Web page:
In the art world different mediums and techniques of paint are used. Most of the mediums are opaque and forgiving.
Take oils for instance – should an artist make a mistake, he may wait for the oil to dry and apply another layer/layers of oils over it and correct his mistake, as the medium itself is opaque.
Using the medium of watercolours is somewhat different. Whilst one does get ‘opaque’ watercolours, artists tend to use them in moderation, in conjunction with the more favoured transparent watercolours. It is the very transparency of the medium on a white paper that produces the translucent, glowing and luminous colours, which give watercolour paintings their very unique and magical appearance.
Opaque paints may be used to bring out detail but are thought to be muddy in comparison. Backgrounds are laid down in large washes of colour and results are not always consistent and can vary with each painting. Where colour meets colour, there is a random blending as these mingle. The degree of blending, depends on how wet or dry the first colour was when applied.
The more skilled the artist is, the more control he has over the final result. Nevertheless, there is always a random element involved. It is highly unlikely the same artist would be able to exactly reproduce the same watercolour ever again. This makes each painting rather unique in its own way.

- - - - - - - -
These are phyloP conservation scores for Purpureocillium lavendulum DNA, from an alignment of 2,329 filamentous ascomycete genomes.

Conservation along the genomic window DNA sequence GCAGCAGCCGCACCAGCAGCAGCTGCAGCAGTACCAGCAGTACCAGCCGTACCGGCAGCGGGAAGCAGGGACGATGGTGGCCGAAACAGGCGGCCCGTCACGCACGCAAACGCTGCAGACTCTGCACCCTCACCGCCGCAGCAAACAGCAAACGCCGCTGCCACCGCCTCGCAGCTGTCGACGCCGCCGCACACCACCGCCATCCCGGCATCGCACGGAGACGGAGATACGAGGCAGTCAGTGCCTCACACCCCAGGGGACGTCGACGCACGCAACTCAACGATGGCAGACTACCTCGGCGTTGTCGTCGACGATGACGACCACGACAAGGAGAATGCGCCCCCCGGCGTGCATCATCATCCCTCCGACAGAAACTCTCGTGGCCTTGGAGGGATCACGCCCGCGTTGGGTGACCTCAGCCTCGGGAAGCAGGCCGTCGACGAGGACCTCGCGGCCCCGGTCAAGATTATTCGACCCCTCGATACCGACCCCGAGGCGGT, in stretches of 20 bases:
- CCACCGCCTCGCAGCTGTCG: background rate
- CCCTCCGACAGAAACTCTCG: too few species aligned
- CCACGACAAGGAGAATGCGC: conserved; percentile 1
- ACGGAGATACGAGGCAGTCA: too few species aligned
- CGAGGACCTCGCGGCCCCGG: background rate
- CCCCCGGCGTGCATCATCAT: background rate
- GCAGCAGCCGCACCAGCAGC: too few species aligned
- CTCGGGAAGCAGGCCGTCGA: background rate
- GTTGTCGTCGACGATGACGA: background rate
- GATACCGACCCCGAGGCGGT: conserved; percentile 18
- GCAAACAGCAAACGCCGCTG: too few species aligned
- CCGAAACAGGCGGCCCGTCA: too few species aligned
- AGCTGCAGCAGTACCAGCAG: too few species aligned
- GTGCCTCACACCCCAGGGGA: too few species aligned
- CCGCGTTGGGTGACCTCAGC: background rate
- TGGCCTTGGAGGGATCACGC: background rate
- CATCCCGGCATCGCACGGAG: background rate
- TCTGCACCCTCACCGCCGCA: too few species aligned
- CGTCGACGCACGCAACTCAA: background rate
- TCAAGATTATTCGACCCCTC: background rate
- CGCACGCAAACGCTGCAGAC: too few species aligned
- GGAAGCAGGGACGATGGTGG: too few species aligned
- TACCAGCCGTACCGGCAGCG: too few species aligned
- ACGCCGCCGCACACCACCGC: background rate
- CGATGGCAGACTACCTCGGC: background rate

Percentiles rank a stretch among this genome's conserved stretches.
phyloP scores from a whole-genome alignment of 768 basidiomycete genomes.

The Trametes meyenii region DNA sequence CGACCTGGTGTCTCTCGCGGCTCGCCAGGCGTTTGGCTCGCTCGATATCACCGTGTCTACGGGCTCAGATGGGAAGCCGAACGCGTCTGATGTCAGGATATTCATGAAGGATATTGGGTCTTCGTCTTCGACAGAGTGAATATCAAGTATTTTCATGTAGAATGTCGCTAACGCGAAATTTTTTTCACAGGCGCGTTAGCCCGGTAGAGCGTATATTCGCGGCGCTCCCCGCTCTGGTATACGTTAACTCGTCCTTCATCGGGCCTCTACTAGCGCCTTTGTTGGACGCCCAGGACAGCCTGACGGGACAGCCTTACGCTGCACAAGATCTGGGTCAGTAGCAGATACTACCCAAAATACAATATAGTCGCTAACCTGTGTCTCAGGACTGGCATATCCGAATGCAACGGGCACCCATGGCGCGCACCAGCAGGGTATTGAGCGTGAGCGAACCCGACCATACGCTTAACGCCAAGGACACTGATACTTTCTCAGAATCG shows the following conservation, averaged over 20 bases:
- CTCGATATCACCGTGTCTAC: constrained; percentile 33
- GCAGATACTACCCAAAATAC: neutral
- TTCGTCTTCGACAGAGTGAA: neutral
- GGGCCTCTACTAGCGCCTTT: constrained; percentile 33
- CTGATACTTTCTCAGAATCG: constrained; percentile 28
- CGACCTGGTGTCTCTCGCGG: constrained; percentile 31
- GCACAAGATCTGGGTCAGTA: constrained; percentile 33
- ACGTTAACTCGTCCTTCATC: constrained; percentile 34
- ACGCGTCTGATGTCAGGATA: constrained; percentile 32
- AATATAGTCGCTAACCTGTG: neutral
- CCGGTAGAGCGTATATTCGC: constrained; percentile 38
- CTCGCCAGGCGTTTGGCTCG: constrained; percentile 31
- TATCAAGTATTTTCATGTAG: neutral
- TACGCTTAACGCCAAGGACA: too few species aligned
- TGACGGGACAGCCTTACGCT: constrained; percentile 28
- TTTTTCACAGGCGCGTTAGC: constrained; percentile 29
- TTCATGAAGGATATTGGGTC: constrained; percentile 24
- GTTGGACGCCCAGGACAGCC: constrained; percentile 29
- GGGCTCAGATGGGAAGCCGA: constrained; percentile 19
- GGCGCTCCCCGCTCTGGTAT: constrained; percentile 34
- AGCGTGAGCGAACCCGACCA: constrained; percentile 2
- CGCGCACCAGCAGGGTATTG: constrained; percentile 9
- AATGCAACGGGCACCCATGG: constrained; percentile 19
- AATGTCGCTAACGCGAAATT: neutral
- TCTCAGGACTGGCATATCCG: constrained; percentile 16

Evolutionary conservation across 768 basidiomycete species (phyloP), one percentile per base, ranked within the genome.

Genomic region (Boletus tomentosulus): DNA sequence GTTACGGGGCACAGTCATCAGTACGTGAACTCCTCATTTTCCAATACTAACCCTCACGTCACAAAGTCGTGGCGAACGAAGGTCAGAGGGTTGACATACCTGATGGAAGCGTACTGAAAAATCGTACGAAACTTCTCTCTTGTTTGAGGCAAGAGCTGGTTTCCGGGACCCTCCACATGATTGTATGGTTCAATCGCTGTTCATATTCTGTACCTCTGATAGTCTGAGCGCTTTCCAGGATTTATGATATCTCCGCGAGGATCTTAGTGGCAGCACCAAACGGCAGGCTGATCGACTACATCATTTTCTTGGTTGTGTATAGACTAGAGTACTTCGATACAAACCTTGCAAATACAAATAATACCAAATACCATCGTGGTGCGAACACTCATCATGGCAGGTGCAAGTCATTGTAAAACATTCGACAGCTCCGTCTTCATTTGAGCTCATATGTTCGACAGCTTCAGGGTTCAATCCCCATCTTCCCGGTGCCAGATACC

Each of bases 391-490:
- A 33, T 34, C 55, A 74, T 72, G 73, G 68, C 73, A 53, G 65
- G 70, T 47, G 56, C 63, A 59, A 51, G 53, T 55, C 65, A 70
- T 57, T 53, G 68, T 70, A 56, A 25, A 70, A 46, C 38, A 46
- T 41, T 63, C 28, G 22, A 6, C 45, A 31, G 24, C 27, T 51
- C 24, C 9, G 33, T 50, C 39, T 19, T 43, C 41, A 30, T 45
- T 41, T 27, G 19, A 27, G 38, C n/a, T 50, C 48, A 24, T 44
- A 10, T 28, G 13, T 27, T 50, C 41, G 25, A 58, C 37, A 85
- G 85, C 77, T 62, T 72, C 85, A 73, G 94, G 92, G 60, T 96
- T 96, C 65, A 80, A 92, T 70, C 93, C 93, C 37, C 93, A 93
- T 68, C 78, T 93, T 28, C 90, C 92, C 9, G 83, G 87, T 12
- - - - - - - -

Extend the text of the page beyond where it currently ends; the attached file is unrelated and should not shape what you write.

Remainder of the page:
When it comes to art, I have a particular fondness for watercolour paintings for these very reasons, as well as for the unpredictability of the result. Having dabbled in this particular form of art, I can appreciate the skill involved in creating images using this medium.
One of my favourite places to take the dog for a walk is the local beach and as a result I spend a lot of time on it. Invariably I take a camera with as there is a wide variety of subject matter in the form of varying activity and colour to photograph. Ultimately one gets bored with taking shots of beach detritus and composing haikus to go along with each image.
I recently invested in a variable ND filter for some prime lenses, one of which is a wide angle lens. Having done a lot of close up, wide angle street photography, I have become adept at shooting from the hip. The walks on the beach with the dog coincide with low tide, which means the time of day, the light and the activity on the beach varies a lot.
Being experimental by nature I started playing with low shutter speeds. Even in the brightest sunlight I could introduce enough random motion in each shot to produce an abstract watercolour painting effect in camera.
Using the sea and mountains across the bay as a backdrop these elements form an ideal background wash, similar to a water colour painting. The vivid beach attire helps the human form stand out, even though highly abstracted at times, due to the motion blur. After a number of different twists and turns, combined with pans and differing shutter speeds, the early attempts follow.
But is it watercolour art?
Candle in the wind
Gear matters – Fuji X-T10 , 18mm prime lens , Nisi 1.5 to 5 variable ND filter and a lot of random luck.
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